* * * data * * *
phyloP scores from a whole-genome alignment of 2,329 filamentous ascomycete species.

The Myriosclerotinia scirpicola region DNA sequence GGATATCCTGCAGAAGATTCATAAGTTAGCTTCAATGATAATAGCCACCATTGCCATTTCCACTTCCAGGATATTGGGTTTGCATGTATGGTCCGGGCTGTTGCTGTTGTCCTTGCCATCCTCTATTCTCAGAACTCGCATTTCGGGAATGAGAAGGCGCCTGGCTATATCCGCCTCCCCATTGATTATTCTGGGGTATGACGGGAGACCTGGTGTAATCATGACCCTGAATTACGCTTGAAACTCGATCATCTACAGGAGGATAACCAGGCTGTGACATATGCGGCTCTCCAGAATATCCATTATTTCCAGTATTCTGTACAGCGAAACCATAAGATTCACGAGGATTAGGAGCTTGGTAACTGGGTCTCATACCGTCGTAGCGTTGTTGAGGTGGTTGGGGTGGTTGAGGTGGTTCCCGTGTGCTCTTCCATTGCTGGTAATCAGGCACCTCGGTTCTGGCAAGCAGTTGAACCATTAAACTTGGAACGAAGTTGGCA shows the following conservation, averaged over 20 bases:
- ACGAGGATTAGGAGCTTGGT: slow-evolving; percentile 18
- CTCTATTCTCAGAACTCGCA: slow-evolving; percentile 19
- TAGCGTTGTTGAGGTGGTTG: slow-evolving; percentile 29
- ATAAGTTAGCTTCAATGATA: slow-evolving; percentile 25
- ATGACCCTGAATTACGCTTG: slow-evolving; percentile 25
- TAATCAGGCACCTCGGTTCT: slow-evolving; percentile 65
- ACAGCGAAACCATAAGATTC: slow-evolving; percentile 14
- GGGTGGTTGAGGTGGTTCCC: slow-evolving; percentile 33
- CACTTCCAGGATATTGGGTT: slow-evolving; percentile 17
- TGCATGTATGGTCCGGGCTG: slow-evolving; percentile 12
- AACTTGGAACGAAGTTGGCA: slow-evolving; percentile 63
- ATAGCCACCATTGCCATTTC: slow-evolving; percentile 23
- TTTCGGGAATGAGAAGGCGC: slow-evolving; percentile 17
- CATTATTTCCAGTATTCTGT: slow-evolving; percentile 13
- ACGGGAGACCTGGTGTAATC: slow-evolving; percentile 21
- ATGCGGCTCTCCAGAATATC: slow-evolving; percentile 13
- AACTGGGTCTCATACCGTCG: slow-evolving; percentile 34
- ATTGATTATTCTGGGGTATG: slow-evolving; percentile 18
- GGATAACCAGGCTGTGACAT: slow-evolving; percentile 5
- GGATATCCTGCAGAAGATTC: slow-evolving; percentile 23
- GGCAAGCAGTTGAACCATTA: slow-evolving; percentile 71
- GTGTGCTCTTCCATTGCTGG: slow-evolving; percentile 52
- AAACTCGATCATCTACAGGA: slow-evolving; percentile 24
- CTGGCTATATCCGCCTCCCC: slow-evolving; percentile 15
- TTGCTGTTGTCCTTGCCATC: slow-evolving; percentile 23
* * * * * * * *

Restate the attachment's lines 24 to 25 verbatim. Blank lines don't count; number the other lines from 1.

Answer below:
- GTGTGCTCTTCCATTGCTGG: slow-evolving; percentile 52
- AAACTCGATCATCTACAGGA: slow-evolving; percentile 24